Procedures should also prevent employees from displaying sensitive information on their computer screens or desks areas. A sticky note with a password or a file with a client’s social security number are examples of easy targets.

From Hardship to Habit: Security Routines

Introduce procedures that require employees to run regular virus scans and install software updates. You can learn more about those in Part 2 of the Guide to Fraud Prevention: Software. IT providers or departments can still take the lead, but staff will need to accept the prompts to install patches and restart their devices. 

In addition, use procedures to enforce good password hygiene:

  • Require staff to create passwords with a minimum level of complexity, even if software don’t require it. These are harder to guess, even by AI-enabled bots relying on rapid machine learning.
  • Consider procedures for adhering to a single sign-on software for all login credentials so that staff can be cut off from access to all accounts when they are terminated and so they never need to learn company passwords, only their own.
  • Instruct staff to use unique passwords for every account including distinct passwords from the ones they use with personal accounts.
  • Introduce procedures for multi-factor authentication.

Training and transparency for these procedures will engage your team in cultivating a culture committed to security on behalf of their clients. Fraud prevention can become second nature over time.

Procedures for Permissions

According to the 2023 Data Breach Investigations Report, abuse of access privileges constitute a significant percentage of all data breaches, and a remarkable 99% of permissions misuse cases involved an internal stakeholder. Prevent privilege misuse by only giving employees the level of access they need to lead their specific work effectively.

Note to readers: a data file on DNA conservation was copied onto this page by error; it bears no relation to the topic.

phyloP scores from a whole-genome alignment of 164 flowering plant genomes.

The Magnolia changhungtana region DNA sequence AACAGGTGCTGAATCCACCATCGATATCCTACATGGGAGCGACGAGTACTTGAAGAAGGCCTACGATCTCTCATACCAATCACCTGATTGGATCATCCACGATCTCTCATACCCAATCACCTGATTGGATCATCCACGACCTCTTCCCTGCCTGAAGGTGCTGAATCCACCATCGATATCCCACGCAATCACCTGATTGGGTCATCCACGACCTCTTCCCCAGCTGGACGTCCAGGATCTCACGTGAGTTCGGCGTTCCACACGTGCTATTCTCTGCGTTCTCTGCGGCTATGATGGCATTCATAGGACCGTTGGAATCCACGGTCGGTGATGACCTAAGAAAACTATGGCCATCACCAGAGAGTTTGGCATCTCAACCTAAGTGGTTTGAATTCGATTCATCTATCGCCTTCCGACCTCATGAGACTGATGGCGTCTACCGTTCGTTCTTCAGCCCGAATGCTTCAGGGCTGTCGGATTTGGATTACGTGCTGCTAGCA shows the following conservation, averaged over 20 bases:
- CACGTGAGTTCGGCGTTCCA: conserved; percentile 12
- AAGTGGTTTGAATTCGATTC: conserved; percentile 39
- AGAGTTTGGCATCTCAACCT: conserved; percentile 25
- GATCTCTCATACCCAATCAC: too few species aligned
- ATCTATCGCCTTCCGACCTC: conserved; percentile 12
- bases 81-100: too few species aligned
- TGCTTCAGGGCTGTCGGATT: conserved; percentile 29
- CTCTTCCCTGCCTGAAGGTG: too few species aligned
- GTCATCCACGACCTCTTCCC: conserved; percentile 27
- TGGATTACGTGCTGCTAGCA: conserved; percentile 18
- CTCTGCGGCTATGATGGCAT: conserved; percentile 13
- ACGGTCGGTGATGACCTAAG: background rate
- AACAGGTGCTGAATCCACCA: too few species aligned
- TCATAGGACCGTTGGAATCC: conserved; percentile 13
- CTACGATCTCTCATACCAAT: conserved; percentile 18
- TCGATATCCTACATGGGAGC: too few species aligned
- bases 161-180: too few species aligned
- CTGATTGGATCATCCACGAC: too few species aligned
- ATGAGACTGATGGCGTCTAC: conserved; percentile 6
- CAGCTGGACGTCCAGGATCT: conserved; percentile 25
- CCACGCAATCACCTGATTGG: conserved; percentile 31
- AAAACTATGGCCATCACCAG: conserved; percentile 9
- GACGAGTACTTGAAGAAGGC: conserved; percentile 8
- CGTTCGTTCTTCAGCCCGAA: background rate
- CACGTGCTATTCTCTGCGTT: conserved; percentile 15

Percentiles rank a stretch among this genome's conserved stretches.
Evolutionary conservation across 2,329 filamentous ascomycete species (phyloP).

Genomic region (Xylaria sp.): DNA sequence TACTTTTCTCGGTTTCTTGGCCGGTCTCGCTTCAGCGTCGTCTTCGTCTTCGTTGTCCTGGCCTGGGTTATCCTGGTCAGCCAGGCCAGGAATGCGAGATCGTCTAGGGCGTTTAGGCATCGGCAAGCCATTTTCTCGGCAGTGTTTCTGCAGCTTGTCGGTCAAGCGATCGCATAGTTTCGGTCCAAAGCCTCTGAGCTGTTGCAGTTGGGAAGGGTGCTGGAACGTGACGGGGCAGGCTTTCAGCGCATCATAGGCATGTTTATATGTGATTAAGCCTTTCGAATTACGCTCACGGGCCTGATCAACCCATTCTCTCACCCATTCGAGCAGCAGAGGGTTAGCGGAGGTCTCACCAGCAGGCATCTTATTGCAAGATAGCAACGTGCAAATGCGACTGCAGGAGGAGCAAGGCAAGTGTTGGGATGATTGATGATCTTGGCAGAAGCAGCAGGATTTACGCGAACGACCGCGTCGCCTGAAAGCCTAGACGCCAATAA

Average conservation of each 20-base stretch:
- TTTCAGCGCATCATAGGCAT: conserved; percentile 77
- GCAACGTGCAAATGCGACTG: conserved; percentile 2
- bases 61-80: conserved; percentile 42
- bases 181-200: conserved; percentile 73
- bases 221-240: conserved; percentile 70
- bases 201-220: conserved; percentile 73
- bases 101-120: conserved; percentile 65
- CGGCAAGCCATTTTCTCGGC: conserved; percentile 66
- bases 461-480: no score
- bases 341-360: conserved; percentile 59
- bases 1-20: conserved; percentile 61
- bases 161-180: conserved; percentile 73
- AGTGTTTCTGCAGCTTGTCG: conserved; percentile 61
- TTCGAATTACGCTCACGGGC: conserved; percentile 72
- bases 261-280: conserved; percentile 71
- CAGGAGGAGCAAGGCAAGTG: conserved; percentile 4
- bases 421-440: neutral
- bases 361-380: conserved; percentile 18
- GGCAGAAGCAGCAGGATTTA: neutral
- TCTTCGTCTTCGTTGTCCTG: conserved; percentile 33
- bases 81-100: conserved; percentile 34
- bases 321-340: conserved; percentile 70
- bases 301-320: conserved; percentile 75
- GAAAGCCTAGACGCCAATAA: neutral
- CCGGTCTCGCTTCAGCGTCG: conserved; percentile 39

“What you don’t know can’t hurt you” applies here. For example, if a staff member doesn’t have permissions to access the full client database, they can’t divulge personal identification information to cybercriminals, unwittingly or intentionally. Similarly, a paralegal probably doesn’t need login credentials to access corporate bank accounts the way an accountant does. If the paralegal falls victim to a phishing scam, the resulting virus or breach will be limited to the digital spaces they have permission to access. Permissions structures also prevent disgruntled employees from retaliating beyond their own spheres of access. 

Codify role-based permissions in your procedures for using enterprise software. For example, if your business maintains a LinkedIn page, give senior staff administrative access, but give junior staff editing permissions. Or if you use a workforce management software like ADP, limit access to staff social security numbers, salaries, health insurance info, and other sensitive details to as few members of the human resources team as possible. Role-based permissions procedures can help limit the scope of a cyber attack.

If you have employees who work remotely, consider implementing a virtual private network (VPN). A VPN gives permission to authorized users to access your secure local network from a remote location, rather from dubious outside networks.

To cap off a sophisticated fraud prevention strategy, connect procedures with people in Part Four of the Guide to Fraud Prevention, or revisit an earlier pillar to reinforce your approach.

  1. Hardware
  2. Software
  3. Procedure
  4. People

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Tom Cronkright

Co-founder & Executive Chairman

Tom Cronkright is the Executive Chairman of CertifID, a technology platform designed to safeguard electronic payments from fraud. He co-founded the company in response to a wire fraud he experienced and the rising instances of real estate wire fraud. He also serves as the CEO of Sun Title, a leading title agency in Michigan. Tom is a licensed attorney, real estate broker, title insurance producer and nationally recognized expert on cybersecurity and wire fraud.